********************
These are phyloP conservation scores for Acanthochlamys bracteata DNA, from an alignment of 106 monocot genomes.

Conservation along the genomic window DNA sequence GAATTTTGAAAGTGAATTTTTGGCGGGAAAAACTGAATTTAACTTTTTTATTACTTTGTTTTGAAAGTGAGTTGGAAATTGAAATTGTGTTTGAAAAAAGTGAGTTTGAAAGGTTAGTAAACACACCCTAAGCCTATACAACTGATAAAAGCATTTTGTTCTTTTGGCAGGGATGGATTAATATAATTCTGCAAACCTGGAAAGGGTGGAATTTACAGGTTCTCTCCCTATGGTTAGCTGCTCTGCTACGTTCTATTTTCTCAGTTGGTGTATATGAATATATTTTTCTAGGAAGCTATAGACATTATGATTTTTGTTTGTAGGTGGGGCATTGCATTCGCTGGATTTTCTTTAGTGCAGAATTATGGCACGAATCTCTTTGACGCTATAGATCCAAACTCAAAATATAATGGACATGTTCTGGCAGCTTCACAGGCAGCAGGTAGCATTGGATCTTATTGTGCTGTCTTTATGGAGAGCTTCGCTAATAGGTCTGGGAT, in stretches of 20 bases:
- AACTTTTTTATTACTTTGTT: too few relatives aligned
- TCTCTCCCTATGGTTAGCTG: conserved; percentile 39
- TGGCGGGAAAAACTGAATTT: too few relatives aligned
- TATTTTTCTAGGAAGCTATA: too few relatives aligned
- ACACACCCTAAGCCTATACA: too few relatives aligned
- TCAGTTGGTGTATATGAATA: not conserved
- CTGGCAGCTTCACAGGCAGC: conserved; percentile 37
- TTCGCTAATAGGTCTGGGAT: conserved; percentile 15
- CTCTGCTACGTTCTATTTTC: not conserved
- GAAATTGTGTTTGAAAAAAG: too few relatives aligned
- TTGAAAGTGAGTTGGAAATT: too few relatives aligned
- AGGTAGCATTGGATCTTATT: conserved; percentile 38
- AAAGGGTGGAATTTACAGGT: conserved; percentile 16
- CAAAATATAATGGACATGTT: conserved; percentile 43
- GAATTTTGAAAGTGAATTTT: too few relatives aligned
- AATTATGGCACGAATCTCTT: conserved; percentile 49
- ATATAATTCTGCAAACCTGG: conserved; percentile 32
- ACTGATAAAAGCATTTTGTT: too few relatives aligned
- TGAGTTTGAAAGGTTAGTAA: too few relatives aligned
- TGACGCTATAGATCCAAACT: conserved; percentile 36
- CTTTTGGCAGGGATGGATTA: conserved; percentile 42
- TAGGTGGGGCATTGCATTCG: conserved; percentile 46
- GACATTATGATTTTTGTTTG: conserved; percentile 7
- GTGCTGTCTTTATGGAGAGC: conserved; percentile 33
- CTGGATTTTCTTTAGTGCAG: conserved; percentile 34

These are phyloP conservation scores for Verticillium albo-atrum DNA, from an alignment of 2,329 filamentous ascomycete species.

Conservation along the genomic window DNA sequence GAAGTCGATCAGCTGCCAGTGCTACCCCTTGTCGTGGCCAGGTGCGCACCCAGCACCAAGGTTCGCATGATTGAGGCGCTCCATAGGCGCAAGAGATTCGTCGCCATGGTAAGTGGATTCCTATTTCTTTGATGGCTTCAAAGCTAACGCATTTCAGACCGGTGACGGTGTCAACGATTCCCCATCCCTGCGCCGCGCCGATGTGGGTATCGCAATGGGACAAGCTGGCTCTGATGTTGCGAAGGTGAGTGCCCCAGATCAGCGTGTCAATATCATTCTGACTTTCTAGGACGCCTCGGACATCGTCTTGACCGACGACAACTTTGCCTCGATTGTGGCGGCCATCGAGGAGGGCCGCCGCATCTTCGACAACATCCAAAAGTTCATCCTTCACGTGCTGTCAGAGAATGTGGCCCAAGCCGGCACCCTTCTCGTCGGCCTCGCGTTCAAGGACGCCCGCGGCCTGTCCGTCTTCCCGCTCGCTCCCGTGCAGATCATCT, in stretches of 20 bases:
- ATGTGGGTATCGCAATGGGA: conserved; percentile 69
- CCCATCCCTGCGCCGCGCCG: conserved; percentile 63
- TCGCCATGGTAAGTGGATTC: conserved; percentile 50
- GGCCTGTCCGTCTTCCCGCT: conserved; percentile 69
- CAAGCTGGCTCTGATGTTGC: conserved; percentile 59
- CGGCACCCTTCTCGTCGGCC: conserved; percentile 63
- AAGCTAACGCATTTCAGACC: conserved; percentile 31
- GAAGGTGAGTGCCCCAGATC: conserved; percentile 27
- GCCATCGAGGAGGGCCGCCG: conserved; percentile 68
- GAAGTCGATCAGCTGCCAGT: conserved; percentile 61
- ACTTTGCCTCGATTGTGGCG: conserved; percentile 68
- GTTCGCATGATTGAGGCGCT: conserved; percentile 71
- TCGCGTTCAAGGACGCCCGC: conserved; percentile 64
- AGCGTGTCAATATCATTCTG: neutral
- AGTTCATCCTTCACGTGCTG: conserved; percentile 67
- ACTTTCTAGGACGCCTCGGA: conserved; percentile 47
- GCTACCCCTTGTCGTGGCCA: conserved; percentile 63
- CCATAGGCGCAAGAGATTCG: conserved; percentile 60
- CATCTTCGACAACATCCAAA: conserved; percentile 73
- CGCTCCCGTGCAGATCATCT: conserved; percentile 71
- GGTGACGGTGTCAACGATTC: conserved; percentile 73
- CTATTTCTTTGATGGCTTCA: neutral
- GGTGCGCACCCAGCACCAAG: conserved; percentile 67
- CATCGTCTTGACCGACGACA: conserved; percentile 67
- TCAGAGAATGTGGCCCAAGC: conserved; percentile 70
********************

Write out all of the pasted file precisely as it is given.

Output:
These are phyloP conservation scores for Acanthochlamys bracteata DNA, from an alignment of 106 monocot genomes.

Conservation along the genomic window DNA sequence GAATTTTGAAAGTGAATTTTTGGCGGGAAAAACTGAATTTAACTTTTTTATTACTTTGTTTTGAAAGTGAGTTGGAAATTGAAATTGTGTTTGAAAAAAGTGAGTTTGAAAGGTTAGTAAACACACCCTAAGCCTATACAACTGATAAAAGCATTTTGTTCTTTTGGCAGGGATGGATTAATATAATTCTGCAAACCTGGAAAGGGTGGAATTTACAGGTTCTCTCCCTATGGTTAGCTGCTCTGCTACGTTCTATTTTCTCAGTTGGTGTATATGAATATATTTTTCTAGGAAGCTATAGACATTATGATTTTTGTTTGTAGGTGGGGCATTGCATTCGCTGGATTTTCTTTAGTGCAGAATTATGGCACGAATCTCTTTGACGCTATAGATCCAAACTCAAAATATAATGGACATGTTCTGGCAGCTTCACAGGCAGCAGGTAGCATTGGATCTTATTGTGCTGTCTTTATGGAGAGCTTCGCTAATAGGTCTGGGAT, in stretches of 20 bases:
- AACTTTTTTATTACTTTGTT: too few relatives aligned
- TCTCTCCCTATGGTTAGCTG: conserved; percentile 39
- TGGCGGGAAAAACTGAATTT: too few relatives aligned
- TATTTTTCTAGGAAGCTATA: too few relatives aligned
- ACACACCCTAAGCCTATACA: too few relatives aligned
- TCAGTTGGTGTATATGAATA: not conserved
- CTGGCAGCTTCACAGGCAGC: conserved; percentile 37
- TTCGCTAATAGGTCTGGGAT: conserved; percentile 15
- CTCTGCTACGTTCTATTTTC: not conserved
- GAAATTGTGTTTGAAAAAAG: too few relatives aligned
- TTGAAAGTGAGTTGGAAATT: too few relatives aligned
- AGGTAGCATTGGATCTTATT: conserved; percentile 38
- AAAGGGTGGAATTTACAGGT: conserved; percentile 16
- CAAAATATAATGGACATGTT: conserved; percentile 43
- GAATTTTGAAAGTGAATTTT: too few relatives aligned
- AATTATGGCACGAATCTCTT: conserved; percentile 49
- ATATAATTCTGCAAACCTGG: conserved; percentile 32
- ACTGATAAAAGCATTTTGTT: too few relatives aligned
- TGAGTTTGAAAGGTTAGTAA: too few relatives aligned
- TGACGCTATAGATCCAAACT: conserved; percentile 36
- CTTTTGGCAGGGATGGATTA: conserved; percentile 42
- TAGGTGGGGCATTGCATTCG: conserved; percentile 46
- GACATTATGATTTTTGTTTG: conserved; percentile 7
- GTGCTGTCTTTATGGAGAGC: conserved; percentile 33
- CTGGATTTTCTTTAGTGCAG: conserved; percentile 34

These are phyloP conservation scores for Verticillium albo-atrum DNA, from an alignment of 2,329 filamentous ascomycete species.

Conservation along the genomic window DNA sequence GAAGTCGATCAGCTGCCAGTGCTACCCCTTGTCGTGGCCAGGTGCGCACCCAGCACCAAGGTTCGCATGATTGAGGCGCTCCATAGGCGCAAGAGATTCGTCGCCATGGTAAGTGGATTCCTATTTCTTTGATGGCTTCAAAGCTAACGCATTTCAGACCGGTGACGGTGTCAACGATTCCCCATCCCTGCGCCGCGCCGATGTGGGTATCGCAATGGGACAAGCTGGCTCTGATGTTGCGAAGGTGAGTGCCCCAGATCAGCGTGTCAATATCATTCTGACTTTCTAGGACGCCTCGGACATCGTCTTGACCGACGACAACTTTGCCTCGATTGTGGCGGCCATCGAGGAGGGCCGCCGCATCTTCGACAACATCCAAAAGTTCATCCTTCACGTGCTGTCAGAGAATGTGGCCCAAGCCGGCACCCTTCTCGTCGGCCTCGCGTTCAAGGACGCCCGCGGCCTGTCCGTCTTCCCGCTCGCTCCCGTGCAGATCATCT, in stretches of 20 bases:
- ATGTGGGTATCGCAATGGGA: conserved; percentile 69
- CCCATCCCTGCGCCGCGCCG: conserved; percentile 63
- TCGCCATGGTAAGTGGATTC: conserved; percentile 50
- GGCCTGTCCGTCTTCCCGCT: conserved; percentile 69
- CAAGCTGGCTCTGATGTTGC: conserved; percentile 59
- CGGCACCCTTCTCGTCGGCC: conserved; percentile 63
- AAGCTAACGCATTTCAGACC: conserved; percentile 31
- GAAGGTGAGTGCCCCAGATC: conserved; percentile 27
- GCCATCGAGGAGGGCCGCCG: conserved; percentile 68
- GAAGTCGATCAGCTGCCAGT: conserved; percentile 61
- ACTTTGCCTCGATTGTGGCG: conserved; percentile 68
- GTTCGCATGATTGAGGCGCT: conserved; percentile 71
- TCGCGTTCAAGGACGCCCGC: conserved; percentile 64
- AGCGTGTCAATATCATTCTG: neutral
- AGTTCATCCTTCACGTGCTG: conserved; percentile 67
- ACTTTCTAGGACGCCTCGGA: conserved; percentile 47
- GCTACCCCTTGTCGTGGCCA: conserved; percentile 63
- CCATAGGCGCAAGAGATTCG: conserved; percentile 60
- CATCTTCGACAACATCCAAA: conserved; percentile 73
- CGCTCCCGTGCAGATCATCT: conserved; percentile 71
- GGTGACGGTGTCAACGATTC: conserved; percentile 73
- CTATTTCTTTGATGGCTTCA: neutral
- GGTGCGCACCCAGCACCAAG: conserved; percentile 67
- CATCGTCTTGACCGACGACA: conserved; percentile 67
- TCAGAGAATGTGGCCCAAGC: conserved; percentile 70